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London tech firms cheer Kalifa Report to boost fintech

Jim Armitage
·3-min read
 (Hero Images/Corbis)
(Hero Images/Corbis)

London’s tech titans today welcomed recommendations from a government-commissioned report to boost the financial technology industry with a relaxation of post-Brexit visa restrictions and reforms to rules on stock market share listings.

The Kalifa Report, by tech tycoon Ron Kalifa, won plaudits from entrepreneurs in the sector who have long called for Britain to capitalise on its leading position in the so-called “fintech” world.

Russ Shaw, founder of Tech London Advocates said: “The report’s recommendations will help businesses overcome the immediate challenges posed by Brexit and the pandemic.”

He particularly cited Kalifa’s recommendation of the new stock market listing rules and new visa schemes as key to blostering fintech’s future.

The Kalifa Report calls for a new visa stream enabling UK fintechs scaling themselves up to bypass tough new Brexit visa rules when hiring the best talent from around the world.

Restrictions brought in by the government have appalled the London tech world as it depends on global talent.

The Kalifa report says foreign talent represents 42% of UK fintech employees.

“In order to remain a global leader in fintech the UK needs to strengthen its position on immigration or risk a significant shortage in human capital,” the report states.

It also calls for clear policies to boost homegrown talent by offering work placements for students.

“Due to covid, around 700,000 young people have left education into an extremely difficult jobs market. Fintech can provide young people with access to employment opportunities in an exciting and expanding sector. But more is needed to support students to understand these opportunities,” the report says.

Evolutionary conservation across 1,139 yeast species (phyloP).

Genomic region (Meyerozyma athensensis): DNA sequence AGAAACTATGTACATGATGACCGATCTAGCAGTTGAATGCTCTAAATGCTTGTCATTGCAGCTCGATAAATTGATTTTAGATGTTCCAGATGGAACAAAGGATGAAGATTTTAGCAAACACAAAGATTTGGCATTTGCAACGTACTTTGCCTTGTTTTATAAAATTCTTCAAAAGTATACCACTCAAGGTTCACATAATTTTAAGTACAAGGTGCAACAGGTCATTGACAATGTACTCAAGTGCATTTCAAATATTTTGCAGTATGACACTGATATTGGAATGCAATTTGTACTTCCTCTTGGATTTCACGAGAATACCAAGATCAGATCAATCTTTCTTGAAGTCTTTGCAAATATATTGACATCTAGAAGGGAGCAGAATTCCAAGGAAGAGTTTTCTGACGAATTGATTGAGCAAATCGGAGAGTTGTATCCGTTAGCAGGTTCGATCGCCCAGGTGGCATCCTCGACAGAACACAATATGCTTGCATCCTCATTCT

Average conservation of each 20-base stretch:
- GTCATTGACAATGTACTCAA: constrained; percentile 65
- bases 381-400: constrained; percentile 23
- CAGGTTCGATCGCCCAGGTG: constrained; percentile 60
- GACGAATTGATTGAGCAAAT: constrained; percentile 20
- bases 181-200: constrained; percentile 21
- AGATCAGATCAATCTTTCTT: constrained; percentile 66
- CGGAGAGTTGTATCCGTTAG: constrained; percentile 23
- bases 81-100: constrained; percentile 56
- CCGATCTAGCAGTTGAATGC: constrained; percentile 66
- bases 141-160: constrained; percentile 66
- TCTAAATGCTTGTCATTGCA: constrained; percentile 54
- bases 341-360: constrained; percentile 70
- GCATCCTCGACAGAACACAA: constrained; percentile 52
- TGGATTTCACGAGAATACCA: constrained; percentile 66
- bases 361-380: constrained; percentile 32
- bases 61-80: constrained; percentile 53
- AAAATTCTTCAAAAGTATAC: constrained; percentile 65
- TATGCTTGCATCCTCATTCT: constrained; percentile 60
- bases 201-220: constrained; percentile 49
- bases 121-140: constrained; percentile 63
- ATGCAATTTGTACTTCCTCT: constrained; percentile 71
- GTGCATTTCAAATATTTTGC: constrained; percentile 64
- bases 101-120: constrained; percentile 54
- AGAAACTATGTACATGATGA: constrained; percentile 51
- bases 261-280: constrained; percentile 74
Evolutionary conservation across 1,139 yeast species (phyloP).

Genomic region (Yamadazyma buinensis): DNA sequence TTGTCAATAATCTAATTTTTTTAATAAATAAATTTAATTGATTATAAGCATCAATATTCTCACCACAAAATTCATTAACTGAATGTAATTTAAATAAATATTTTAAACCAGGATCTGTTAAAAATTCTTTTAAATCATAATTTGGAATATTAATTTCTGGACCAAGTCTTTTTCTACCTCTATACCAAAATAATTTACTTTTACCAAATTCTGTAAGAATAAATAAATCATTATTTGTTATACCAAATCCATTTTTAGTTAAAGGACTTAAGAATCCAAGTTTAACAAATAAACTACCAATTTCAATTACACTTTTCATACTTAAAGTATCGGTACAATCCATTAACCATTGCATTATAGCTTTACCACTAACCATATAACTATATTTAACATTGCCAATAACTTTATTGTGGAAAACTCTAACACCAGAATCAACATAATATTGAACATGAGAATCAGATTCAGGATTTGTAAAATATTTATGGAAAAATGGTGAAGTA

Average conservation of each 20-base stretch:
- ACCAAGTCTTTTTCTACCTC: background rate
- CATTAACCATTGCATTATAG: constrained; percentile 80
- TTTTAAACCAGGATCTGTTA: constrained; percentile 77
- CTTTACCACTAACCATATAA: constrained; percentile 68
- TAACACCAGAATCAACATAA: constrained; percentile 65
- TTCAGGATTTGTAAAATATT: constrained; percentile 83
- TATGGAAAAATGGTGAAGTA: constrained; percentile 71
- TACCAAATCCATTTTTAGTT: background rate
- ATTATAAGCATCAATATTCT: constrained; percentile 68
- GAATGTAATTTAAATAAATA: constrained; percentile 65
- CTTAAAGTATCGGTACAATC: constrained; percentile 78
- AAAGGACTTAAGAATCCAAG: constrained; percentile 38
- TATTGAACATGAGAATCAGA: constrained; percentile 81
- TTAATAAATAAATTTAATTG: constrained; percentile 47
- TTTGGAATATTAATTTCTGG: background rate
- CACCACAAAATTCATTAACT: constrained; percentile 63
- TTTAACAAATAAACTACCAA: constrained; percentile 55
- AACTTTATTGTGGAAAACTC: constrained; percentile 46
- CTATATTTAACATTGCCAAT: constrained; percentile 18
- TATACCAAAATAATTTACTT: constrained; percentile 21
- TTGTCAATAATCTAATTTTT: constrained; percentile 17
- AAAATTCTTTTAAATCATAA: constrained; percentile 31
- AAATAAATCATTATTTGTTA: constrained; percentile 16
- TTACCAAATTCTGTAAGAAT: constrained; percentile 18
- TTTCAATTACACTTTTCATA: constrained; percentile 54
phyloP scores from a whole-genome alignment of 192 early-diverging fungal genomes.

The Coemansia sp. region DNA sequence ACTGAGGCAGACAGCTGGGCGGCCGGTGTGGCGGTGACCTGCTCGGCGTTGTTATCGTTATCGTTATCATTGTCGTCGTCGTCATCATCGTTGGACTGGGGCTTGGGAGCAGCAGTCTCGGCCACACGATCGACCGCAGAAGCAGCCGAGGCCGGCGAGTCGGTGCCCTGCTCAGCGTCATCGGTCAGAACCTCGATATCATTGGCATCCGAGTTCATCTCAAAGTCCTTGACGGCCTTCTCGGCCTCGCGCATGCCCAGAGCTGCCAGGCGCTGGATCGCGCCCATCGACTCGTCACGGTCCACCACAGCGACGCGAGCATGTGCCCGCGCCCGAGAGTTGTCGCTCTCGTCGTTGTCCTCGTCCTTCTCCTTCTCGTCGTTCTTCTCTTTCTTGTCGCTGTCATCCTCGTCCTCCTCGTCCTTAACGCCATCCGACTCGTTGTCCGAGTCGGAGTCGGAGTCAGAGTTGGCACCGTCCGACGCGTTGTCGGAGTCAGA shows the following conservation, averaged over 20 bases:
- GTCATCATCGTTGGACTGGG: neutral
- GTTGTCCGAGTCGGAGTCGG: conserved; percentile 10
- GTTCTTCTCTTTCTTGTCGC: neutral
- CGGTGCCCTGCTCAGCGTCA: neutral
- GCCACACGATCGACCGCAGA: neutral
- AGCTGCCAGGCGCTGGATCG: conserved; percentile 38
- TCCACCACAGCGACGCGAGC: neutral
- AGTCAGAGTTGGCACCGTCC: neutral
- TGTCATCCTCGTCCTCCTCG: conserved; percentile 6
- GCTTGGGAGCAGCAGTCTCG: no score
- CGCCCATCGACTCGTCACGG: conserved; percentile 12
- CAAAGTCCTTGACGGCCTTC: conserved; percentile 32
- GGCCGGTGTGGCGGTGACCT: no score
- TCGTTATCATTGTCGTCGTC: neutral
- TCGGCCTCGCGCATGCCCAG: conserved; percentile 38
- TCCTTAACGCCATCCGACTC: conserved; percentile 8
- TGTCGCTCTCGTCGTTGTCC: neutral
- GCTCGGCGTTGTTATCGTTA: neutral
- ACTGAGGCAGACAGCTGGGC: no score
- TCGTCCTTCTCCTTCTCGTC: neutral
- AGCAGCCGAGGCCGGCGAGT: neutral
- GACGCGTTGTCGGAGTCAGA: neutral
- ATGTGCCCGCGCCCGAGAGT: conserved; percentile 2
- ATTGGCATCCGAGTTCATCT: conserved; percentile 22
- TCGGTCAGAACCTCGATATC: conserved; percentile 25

On reforming the London stock market listing rules, it recommends liberalising the free float rules to give founders more control over their company’s destiny once they IPO.

Measures include allowing firms to list a small sliver of their shares on the public market, allowing dual listed shares, whereby the founders’ stock carries more control over the business and relaxing pre-emption rights, which mean shareholders must be allowed to buy additional shares in any future share issues.

The Kalifa report states that out of 3787 IPOs between 2015 and 2020, the UK got only 4.5%, where Nasdaq and the New York Stock Exchange got 39%.

London Stock Exchange chief executive David Schwimmer welcomed the proposals, saying: “It is important that we continue to develop the UK’s finance ecosystem, improving the route from private to public capital, in order to support these fantastic, high-growth companies.”

Kalifa’s wide ranging recommendations also include expanding tax incentives for fintech entrepreneurs and diverting some of the £6 trillion of UK private pensions into high growth technology opportunities. This may help prevent founders from selling out to big technology companies once they achieve scale, enabling Britain to build global champions.

Checkout.com founder Guillaume Pouzaz, based in London said it was crucial that London adapted to retain its leading status in fintech and welcomed the report. “Competition from other fintech centres is now fiercer than ever,” he said.

Investment giant BlackRock’s UK head Sarah Melvin said: “Fintech has played a crucial role in the UK becoming a global leader in financial services over the last decade.

“For the UK’s financial services industry to continue to thrive, it is important that we are a destination for high growth financial technology companies by offering the opportunity to access capital and to build scale in the UK and beyond.”

Open banking representatives added to their approval, saying the UK had grown faster than the rest of Europe because it had established a centralised and coordinated approach to encourage fintech firms to innovate in the sector. More than 3 million consumers or SMEs were now using open banking enabled products, the Open Banking Implementation Entity said.